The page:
Methods to split water are also often unfeasibly energy intensive, and the required catalyst materials can break down too quickly before the necessary change occurs.
“Improvements in energy conversion and storage are absolutely essential for a successful and sustainable energy economy. Because energy from solar and wind sources is intermittent, our research sought to discover an efficient way of storing renewable-sourced power,” said Dr Zhao.
Dr Zhao’s colleague and recipient of the 2020 Prime Minister’s Prize for Innovation, Professor Thomas Maschmeyer, said Australia was in a good position to capitalise on the technology.
“Australia is extremely well-placed to advance green hydrogen technology, both as manufacturer and consumer. Hydrogen can be used for energy storage as well as an agent replacing gas, oil and coal,” Professor Maschmeyer, from Sydney Nano and the School of Chemistry, said.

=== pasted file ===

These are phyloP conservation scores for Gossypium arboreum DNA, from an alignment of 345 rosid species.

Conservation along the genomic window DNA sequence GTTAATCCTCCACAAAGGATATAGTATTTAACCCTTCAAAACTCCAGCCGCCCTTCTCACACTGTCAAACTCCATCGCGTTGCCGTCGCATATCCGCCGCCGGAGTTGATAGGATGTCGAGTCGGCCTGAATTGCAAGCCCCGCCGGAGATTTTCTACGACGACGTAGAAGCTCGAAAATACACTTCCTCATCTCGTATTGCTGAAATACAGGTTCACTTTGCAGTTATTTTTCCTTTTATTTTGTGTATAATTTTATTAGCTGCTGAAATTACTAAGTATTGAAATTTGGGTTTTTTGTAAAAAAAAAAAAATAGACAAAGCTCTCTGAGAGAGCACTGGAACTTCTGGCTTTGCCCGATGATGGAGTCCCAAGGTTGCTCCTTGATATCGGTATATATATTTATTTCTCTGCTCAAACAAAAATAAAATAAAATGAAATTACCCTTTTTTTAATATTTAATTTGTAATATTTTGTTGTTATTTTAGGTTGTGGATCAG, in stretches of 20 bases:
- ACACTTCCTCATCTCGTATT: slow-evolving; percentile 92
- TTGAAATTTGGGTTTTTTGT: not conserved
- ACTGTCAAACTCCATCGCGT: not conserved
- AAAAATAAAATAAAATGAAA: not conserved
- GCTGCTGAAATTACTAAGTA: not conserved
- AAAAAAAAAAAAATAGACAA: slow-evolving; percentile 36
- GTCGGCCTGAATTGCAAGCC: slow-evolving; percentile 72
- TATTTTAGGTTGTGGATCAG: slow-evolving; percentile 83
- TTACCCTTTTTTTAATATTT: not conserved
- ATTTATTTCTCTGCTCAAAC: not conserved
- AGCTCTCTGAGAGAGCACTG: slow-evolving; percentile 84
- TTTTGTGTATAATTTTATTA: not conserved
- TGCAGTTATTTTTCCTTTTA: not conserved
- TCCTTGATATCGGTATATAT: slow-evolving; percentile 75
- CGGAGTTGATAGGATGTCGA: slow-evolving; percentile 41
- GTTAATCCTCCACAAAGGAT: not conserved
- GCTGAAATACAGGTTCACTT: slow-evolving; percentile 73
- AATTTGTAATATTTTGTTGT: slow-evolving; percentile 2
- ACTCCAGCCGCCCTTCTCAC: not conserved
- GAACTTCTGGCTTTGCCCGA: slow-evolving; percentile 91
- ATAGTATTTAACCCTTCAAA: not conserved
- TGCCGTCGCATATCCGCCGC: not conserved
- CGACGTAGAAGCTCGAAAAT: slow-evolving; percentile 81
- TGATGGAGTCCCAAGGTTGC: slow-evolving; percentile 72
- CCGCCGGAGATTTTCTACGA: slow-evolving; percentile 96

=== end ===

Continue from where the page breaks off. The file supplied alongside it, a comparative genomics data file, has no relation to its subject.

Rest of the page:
“Not only are we the world’s largest iron-ore producer and a leading supplier of nickel and cobalt, but our abundance of sunshine and wind means that hydrogen could transform our domestic energy system as well as create many opportunities in sustainable manufacturing,” he said.
Dr Zhao said: “Just recently we witnessed a worldwide commitment to a clean energy future. What we now require is significant investment from industry and government to wholly develop hydrogen technologies.”
The New South Wales government recently announced a $32 billion renewable energy plan. Dr Zhao believes research like his could be used to develop long-range hydrogen powered aircraft and fuel cells for industrial purposes.
The team now hopes to work with a collaborator to build a larger-scale device.